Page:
Before, During and After…
Before a training run or race the optimum amount of carbohydrates to consume would be 2.5g/kg body weight 2-4 hrs before of a slow releasing carbohydrate.
This isn’t always practical. For me it definitely isn’t as I prefer to run in the mornings so I tend to have some wholemeal toast or porridge and hour before. If I am racing this is usually a bit easier as I make sure I eat before we travel and then it tends to be 2hrs before anyway.
During… 70g/hour after the first 30 minutes at your desired intervals. It needs to be a quick releasing carbohydrate.
You only need to do this if your planning on running for longer than an hour.
This is why some runners like to use gels as they are a high source of carbohydrate but they need to be consumed with a large volume of water. They are easy to carry and easy to eat but for me they just give me a stomach ache and to consume the volume of water needed leads me into even more problems along the way…
Finding something else can be hard as it needs to be small enough to carry but also high in carbohydrates. I used to eat jelly babies but not too many otherwise I have the same tummy ache I have with gels.
I discovered Tailwind Nutrition which you add to water and sip throughout your run. I can usually run a good 10 miles with out the need for it but anything longer I will take this with me. The only downside is the need to carry a water bottle if you do not have a Running Backpacks.
After… the optimum amount of carbohydrates to consume in the window after your run is 1g/kg of body weight to replenish your stores.
This can be a quick or slow releasing carbohydrate.
Good Sources of Carbohydrate
It should be low in fat and moderate in fibre to make digestion easier and reduce the risk of any discomfort.
Pre-Workout Meals (2-4 hours before exercise)
- A jacket potato with a low fat filling like baked beans, tuna.
- Thin crust pizza with low fat toppings and vegetables or better still make your own.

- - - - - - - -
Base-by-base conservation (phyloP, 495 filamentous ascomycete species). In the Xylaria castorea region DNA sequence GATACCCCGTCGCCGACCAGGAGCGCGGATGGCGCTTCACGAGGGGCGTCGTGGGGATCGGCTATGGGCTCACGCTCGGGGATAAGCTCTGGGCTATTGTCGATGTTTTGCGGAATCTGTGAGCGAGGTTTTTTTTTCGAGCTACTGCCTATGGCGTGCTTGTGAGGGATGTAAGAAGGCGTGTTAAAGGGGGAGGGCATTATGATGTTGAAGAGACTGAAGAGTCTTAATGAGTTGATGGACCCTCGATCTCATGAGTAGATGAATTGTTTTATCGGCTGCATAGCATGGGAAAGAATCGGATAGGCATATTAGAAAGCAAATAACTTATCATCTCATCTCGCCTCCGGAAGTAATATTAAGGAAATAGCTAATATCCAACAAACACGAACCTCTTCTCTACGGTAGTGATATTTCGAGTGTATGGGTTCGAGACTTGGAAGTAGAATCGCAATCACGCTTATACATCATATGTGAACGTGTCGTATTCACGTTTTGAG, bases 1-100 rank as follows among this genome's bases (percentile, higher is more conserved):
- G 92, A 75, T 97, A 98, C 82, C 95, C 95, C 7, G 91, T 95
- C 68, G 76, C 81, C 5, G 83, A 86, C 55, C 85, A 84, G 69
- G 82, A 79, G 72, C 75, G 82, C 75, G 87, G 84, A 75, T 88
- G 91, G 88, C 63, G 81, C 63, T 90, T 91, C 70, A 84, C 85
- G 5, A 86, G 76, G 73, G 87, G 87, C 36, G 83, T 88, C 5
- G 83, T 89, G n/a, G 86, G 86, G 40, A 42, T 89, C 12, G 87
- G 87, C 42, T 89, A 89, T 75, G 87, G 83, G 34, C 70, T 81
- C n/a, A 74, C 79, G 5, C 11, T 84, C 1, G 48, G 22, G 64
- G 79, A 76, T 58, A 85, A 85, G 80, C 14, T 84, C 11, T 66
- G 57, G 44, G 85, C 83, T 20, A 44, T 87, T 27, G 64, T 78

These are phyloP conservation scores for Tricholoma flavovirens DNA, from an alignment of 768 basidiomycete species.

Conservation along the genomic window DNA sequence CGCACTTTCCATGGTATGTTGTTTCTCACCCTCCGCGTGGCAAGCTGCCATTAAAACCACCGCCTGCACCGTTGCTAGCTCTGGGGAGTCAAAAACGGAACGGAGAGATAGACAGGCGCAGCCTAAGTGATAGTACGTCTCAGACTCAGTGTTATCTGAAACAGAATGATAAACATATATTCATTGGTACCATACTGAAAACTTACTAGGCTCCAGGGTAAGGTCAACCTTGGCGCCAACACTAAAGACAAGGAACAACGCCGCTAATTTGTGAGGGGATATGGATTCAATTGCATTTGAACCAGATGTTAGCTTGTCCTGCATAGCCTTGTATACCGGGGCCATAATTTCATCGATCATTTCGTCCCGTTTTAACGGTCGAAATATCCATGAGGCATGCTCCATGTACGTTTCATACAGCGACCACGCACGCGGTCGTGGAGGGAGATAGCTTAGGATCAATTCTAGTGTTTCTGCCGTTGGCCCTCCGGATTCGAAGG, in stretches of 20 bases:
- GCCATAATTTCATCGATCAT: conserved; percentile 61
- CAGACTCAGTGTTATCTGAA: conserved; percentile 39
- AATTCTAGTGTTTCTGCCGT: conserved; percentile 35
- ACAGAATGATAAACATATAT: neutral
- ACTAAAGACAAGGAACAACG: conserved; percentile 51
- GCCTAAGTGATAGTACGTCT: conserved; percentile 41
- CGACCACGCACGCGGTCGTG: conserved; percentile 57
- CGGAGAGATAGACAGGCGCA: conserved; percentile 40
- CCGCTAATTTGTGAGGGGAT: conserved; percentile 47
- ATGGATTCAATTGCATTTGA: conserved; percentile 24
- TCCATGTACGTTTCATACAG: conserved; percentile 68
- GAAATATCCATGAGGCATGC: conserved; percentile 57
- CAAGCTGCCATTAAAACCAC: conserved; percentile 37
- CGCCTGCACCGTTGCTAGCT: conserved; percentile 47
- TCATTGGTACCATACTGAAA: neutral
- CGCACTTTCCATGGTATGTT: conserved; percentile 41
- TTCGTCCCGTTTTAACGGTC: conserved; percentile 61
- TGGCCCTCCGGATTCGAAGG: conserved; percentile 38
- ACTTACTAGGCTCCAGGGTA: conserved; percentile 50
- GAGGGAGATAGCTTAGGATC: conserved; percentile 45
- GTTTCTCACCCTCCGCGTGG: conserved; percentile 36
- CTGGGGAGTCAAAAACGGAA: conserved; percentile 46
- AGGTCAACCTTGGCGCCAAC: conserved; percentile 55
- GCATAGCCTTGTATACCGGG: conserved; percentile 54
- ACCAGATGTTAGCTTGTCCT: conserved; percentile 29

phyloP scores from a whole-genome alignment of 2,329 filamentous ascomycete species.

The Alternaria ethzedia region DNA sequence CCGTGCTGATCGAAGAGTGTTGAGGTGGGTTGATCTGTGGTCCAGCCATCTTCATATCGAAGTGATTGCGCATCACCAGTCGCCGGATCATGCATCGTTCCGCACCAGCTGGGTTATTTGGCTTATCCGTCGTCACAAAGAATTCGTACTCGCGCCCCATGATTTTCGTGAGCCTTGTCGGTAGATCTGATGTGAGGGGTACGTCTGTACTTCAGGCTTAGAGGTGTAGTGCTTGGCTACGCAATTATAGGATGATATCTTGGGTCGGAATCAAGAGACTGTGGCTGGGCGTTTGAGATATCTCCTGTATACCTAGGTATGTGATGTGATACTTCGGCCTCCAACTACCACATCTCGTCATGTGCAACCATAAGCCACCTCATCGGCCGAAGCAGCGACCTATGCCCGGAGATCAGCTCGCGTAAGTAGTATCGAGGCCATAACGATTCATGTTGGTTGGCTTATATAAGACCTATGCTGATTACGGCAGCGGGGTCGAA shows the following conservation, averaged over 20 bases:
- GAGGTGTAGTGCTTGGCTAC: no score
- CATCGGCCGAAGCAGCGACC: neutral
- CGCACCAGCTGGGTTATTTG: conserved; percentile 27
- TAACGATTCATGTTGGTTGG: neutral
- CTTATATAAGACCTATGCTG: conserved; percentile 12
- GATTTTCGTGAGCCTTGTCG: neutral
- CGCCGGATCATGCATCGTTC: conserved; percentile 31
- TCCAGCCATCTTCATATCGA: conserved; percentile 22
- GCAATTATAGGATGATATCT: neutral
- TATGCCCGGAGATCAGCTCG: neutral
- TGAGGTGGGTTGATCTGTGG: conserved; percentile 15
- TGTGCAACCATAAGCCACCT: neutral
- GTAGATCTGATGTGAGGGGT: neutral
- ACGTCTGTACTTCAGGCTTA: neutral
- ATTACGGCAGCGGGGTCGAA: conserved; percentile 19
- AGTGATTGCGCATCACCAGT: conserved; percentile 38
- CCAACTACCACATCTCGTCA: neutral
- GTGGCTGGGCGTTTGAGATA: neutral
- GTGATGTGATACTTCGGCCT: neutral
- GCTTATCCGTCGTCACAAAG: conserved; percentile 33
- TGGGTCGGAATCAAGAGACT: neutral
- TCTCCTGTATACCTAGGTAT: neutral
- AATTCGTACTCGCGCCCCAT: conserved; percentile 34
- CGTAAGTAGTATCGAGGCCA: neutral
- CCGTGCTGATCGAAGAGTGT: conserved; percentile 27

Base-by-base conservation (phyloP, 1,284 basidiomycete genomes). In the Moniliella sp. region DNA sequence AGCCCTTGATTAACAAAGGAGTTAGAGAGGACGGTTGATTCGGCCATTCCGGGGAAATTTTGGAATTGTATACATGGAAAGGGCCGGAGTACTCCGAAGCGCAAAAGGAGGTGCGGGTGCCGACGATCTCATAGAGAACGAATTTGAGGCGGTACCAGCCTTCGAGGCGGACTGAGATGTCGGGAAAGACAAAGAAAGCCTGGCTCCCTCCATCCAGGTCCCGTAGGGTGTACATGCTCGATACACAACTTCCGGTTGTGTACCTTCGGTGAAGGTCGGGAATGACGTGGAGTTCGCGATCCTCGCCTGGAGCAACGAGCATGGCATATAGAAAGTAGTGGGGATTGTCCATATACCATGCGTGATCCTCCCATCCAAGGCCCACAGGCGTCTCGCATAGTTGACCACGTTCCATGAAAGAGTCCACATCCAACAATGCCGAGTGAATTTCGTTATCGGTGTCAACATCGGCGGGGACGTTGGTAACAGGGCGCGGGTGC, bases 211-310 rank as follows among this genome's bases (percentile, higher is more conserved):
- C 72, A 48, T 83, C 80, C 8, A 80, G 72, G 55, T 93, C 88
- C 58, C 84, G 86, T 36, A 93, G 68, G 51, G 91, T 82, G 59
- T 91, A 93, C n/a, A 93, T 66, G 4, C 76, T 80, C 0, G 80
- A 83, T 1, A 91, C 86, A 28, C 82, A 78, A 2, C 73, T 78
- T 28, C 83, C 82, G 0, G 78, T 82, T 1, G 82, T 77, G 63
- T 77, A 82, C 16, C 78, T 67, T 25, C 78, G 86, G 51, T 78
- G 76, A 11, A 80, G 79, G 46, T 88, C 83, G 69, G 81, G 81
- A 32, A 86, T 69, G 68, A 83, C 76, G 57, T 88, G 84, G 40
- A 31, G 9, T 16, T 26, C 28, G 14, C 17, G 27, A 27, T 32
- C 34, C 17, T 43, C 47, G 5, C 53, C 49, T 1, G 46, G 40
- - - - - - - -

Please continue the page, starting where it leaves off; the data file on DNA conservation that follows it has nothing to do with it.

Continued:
- Wholewheat Pasta with a tomato based sauce.
- Casseroles with lean meats and vegetables and beans served with rice.
- Cous cous
- Grilled fish with a noodle based salad
- Sandwiches, bagels, wraps and rolls filled with chicken, turkey, fish or egg and salad.
Pre-workout Snacks (1-2 hours before exercise)
- A bowl of cereal
- A bagel or bread with some peanut butter or mashed banana
- Yogurt with dried fruit or raisins
- Oatcakes with peanut butter, jam or cream cheese
- Yogurt and banana based smoothies
- Fresh fruit
- Cereal bars or energy bars
During exercise after the first 30 minutes
It needs to be fast acting and absorbed quickly for it to be effective and shouldn’t wait until you begin to feel tired as it may take 30 minutes to take effect on your energy levels. It also needs to be easily digested and not heavy on the stomach.
- Sports drinks
- Sports Gels
- Sports energy bars or make your own energy balls/bars
- Fruit juice
- Cereal bar
- Sweet biscuit such as a digestive
- 4 jelly babies contains approx 20g
In the 2hrs post workout is the best time to consume the carbohydrate to replenish the glycogen stores. 50g is the recommended amount and then your individual requirement should be met above this in the 24hr period.
- Cereal bar
- Fruit smoothie
- Malt loaf slice
- Sandwich on wholemeal bread
I hope this helps some of you who are struggling to know how much you should be eating and when.
When you look at it in detail its probably not too different to a healthy balanced diet and its just about getting the timings right.
I’ll be putting it into practice myself as I need to find something that works for me during those long runs.